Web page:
The growing success of English theatre over the last few years is under threat from Government cutbacks, a committee of MPs was told in Birmingham yesterday.
The Culture, Media and Sport Committee meeting at Birmingham Repertory Theatre, heard evidence from theatre professionals from the West Midlands, Derby, Manchester, Sheffield and Leeds as part of its inquiry into the state of theatre.
Chaired by Sir Gerald Kaufman, the 11-strong committee includes West Midlands MPs Michael Fabricant (Con Lichfield) and Debra Shipley (Lab Stourbridge). Yesterday's session, devoted to regional theatre, was the third in a series of four.
The Arts Council significantly increased funding for theatre three years ago following its theatre review, leading to a sharp increase in audiences. But the announcement of a three-year freeze in December has led to fears that the renaissance will be stopped in its tracks.
Hamish Glen, artistic director of the Belgrade Theatre, Coventry, accused the Treasury of penny-pinching, and said there was a danger theatres would become locked into the management of decline.
A deputation from the Royal Shakespeare Company, including honorary associate artist Dame Judi Dench, was closely questioned by the committee on its plans for the Royal Shakespeare Theatre, which have now moved away from the total demolition which the committee supported three years ago.
Artistic director Michael Boyd said a mixture of persistence and ingenuity had led to a solution which fitted a new auditorium between the preserved foyer and fly tower of the existing building - a concept which had originally been thought impossible.
"It has enabled us to come up with a thrilling vision of a very intimate theatre in which we have reduced the distance from the stage to the furthest seat from 27 metres to between 14 and 16 metres. That's a massive improvement."
Dame Judi Dench said: "I went to see Beauty and the Beast in the main house, where I used to work in the 1970s, and it seemed to be like looking through the wrong end of a telescope. The wonderful thing about the Swan Theatre is that it's so adaptable - I can't imagine it not working for anything."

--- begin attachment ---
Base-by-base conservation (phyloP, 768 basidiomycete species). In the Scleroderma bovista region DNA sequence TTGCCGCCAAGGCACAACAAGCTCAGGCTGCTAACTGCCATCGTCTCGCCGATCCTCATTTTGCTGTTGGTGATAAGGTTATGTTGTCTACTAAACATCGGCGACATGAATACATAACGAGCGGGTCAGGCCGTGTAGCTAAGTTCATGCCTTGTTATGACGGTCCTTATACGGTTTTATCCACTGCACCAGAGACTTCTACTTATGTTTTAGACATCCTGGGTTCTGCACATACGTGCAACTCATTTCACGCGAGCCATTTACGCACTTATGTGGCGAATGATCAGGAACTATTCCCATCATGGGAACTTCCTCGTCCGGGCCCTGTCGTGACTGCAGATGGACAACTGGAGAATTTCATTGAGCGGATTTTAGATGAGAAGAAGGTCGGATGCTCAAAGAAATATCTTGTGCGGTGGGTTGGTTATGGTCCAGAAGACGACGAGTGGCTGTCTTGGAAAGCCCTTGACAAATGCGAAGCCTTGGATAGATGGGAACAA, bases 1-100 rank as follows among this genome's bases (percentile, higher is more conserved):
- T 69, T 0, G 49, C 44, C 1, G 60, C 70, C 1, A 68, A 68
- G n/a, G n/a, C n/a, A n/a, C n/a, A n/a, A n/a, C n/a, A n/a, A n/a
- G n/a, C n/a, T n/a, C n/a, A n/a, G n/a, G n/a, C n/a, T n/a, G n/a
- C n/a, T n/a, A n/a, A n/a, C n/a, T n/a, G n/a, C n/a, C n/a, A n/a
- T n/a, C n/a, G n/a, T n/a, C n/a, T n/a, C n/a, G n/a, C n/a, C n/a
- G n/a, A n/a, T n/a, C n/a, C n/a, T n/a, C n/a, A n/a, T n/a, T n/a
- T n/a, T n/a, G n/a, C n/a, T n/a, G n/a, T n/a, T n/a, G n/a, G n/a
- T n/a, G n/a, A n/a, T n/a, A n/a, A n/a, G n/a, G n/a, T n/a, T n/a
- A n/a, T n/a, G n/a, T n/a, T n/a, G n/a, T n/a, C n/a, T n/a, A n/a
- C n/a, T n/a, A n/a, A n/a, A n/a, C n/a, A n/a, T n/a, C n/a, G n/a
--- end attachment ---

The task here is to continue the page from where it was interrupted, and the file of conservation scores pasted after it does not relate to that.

Michael Fabricant questioned whether large established theatres take up so much of the available funding that it is difficult for new companies to establish a foothold.
Not surprisingly, representatives of large building-based companies felt the cake should be enlarged rather than that they should be expected to give up their share. There was also some unease about the campaign by commercial West End theatres for £125 million of public money to bring their buildings up to 21st Century standards.
Ian Brown, artistic director of the West Yorkshire Playhouse, told the committee there had been a rebirth of theatre. "It seems to me there's been a shift in young peoples' attitude to theatre - it's suddenly become a bit cool again," he said.
But Karen Hebded, chief executive of Derby Playhouse, warned: "The standstill funding that's been put on the table is a scary place for those of us who work in the sector. Because of the theatre review everyone had a little bit of breathing space to think about how to take things forward. That work has just started and and now there's a danger we may go backwards."